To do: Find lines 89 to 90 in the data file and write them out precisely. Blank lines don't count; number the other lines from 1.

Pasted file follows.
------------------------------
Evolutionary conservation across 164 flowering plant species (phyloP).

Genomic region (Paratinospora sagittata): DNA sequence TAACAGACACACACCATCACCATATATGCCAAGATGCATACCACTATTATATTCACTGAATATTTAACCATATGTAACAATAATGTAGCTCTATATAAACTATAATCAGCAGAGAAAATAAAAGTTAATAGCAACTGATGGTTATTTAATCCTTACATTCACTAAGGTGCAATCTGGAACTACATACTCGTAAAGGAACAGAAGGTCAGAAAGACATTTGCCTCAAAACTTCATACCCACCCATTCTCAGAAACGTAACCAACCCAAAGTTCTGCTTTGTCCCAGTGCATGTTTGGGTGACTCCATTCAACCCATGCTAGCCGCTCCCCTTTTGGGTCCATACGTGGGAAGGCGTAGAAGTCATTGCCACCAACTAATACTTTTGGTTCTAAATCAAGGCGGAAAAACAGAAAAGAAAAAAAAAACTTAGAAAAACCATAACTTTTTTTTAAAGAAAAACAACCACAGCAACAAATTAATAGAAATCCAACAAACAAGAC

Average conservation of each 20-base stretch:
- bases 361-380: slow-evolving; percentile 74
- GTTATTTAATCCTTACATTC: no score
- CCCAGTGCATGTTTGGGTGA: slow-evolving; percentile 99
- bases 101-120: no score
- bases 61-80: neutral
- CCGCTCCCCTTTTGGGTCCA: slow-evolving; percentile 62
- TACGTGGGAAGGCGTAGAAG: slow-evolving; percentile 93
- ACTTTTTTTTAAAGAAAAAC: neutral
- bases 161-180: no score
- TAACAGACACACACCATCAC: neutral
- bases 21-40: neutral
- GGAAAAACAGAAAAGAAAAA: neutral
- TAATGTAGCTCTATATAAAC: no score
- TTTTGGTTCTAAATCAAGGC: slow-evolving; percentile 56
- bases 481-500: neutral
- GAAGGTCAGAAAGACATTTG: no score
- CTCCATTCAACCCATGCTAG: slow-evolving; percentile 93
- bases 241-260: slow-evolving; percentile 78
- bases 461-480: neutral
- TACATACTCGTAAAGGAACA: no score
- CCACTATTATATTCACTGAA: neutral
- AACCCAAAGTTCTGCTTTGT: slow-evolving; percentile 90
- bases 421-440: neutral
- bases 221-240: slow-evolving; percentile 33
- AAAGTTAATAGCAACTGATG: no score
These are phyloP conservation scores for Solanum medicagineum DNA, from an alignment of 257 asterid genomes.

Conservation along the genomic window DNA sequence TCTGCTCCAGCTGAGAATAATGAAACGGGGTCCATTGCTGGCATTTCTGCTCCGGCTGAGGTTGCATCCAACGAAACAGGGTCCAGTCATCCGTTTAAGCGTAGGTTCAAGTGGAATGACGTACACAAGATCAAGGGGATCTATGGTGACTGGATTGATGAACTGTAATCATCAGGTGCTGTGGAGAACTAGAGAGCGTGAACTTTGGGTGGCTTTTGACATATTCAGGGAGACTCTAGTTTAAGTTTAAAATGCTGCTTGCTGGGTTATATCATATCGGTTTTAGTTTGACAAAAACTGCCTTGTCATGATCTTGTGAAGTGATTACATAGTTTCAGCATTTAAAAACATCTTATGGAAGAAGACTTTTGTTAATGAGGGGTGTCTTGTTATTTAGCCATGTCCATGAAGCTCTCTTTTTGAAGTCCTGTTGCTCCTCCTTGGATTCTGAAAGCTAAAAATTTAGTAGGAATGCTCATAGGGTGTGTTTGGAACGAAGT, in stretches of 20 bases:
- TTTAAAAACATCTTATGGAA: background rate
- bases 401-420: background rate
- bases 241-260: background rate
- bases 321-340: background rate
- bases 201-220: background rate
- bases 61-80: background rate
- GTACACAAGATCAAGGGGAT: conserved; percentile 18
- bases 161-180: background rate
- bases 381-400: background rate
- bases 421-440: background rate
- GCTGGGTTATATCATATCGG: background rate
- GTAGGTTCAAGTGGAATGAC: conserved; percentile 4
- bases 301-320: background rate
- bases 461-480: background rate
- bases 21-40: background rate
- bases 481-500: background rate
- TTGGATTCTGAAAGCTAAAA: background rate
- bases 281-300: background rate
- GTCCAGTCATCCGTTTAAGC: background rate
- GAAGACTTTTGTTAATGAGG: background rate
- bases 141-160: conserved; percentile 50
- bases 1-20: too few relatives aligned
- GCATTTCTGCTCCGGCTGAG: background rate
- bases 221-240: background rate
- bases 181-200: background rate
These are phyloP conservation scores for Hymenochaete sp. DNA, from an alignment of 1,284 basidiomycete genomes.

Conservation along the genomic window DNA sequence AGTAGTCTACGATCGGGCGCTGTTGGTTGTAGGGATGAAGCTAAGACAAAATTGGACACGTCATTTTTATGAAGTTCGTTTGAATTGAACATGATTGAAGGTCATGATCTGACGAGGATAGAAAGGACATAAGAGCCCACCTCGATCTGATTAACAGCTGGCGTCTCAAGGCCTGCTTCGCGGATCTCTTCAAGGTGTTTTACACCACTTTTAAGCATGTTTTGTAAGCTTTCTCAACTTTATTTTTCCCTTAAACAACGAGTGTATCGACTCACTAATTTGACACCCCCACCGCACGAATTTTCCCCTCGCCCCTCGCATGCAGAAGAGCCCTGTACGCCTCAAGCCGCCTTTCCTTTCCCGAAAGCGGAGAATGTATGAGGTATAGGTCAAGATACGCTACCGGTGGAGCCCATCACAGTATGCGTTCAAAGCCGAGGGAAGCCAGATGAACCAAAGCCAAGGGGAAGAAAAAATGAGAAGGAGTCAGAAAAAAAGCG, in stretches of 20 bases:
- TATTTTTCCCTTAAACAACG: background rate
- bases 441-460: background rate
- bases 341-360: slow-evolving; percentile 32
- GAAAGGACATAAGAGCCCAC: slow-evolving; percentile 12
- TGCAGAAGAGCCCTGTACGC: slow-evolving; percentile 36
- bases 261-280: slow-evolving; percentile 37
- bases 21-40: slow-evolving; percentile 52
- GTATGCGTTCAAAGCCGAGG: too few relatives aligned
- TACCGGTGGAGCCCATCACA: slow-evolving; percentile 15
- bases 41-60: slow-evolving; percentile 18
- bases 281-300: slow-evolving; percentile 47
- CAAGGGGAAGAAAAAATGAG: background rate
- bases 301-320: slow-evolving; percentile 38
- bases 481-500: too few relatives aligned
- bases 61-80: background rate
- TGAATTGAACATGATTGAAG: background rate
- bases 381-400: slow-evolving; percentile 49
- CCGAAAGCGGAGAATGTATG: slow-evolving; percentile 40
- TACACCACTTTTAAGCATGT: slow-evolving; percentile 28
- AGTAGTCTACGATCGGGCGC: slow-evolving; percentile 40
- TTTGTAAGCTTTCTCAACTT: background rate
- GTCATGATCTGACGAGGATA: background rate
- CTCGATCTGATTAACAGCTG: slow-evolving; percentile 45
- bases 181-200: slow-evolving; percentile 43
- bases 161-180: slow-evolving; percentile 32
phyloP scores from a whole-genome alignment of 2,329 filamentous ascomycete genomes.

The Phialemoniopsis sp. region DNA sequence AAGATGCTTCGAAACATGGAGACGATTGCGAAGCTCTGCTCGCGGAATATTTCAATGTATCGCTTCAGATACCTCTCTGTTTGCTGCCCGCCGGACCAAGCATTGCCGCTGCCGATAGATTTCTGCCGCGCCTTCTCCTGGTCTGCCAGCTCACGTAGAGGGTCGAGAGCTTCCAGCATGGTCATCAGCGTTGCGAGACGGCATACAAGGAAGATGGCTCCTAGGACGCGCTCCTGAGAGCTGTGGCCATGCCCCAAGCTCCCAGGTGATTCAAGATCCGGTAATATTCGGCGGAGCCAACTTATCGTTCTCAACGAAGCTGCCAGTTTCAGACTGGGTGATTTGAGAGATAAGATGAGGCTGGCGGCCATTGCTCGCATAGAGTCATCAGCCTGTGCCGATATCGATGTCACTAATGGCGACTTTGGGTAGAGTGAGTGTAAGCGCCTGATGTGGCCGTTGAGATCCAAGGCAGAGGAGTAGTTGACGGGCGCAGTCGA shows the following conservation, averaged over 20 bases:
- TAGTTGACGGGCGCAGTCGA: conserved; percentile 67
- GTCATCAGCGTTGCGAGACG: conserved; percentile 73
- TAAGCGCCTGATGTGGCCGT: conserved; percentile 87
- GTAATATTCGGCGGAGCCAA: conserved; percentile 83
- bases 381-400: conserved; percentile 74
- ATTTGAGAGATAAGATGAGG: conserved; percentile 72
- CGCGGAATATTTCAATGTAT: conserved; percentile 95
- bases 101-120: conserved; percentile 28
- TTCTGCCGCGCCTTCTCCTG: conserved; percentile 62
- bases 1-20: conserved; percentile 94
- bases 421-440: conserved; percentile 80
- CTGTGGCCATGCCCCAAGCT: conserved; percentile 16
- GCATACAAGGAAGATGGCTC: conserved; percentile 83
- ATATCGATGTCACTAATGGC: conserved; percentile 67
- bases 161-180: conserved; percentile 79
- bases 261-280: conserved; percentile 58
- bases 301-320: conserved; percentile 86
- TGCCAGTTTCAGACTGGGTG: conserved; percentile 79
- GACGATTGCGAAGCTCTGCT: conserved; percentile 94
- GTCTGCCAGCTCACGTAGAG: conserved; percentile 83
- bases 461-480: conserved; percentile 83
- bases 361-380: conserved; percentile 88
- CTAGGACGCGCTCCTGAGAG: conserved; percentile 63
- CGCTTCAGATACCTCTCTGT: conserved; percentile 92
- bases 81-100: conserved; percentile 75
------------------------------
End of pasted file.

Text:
- bases 381-400: conserved; percentile 74
- ATTTGAGAGATAAGATGAGG: conserved; percentile 72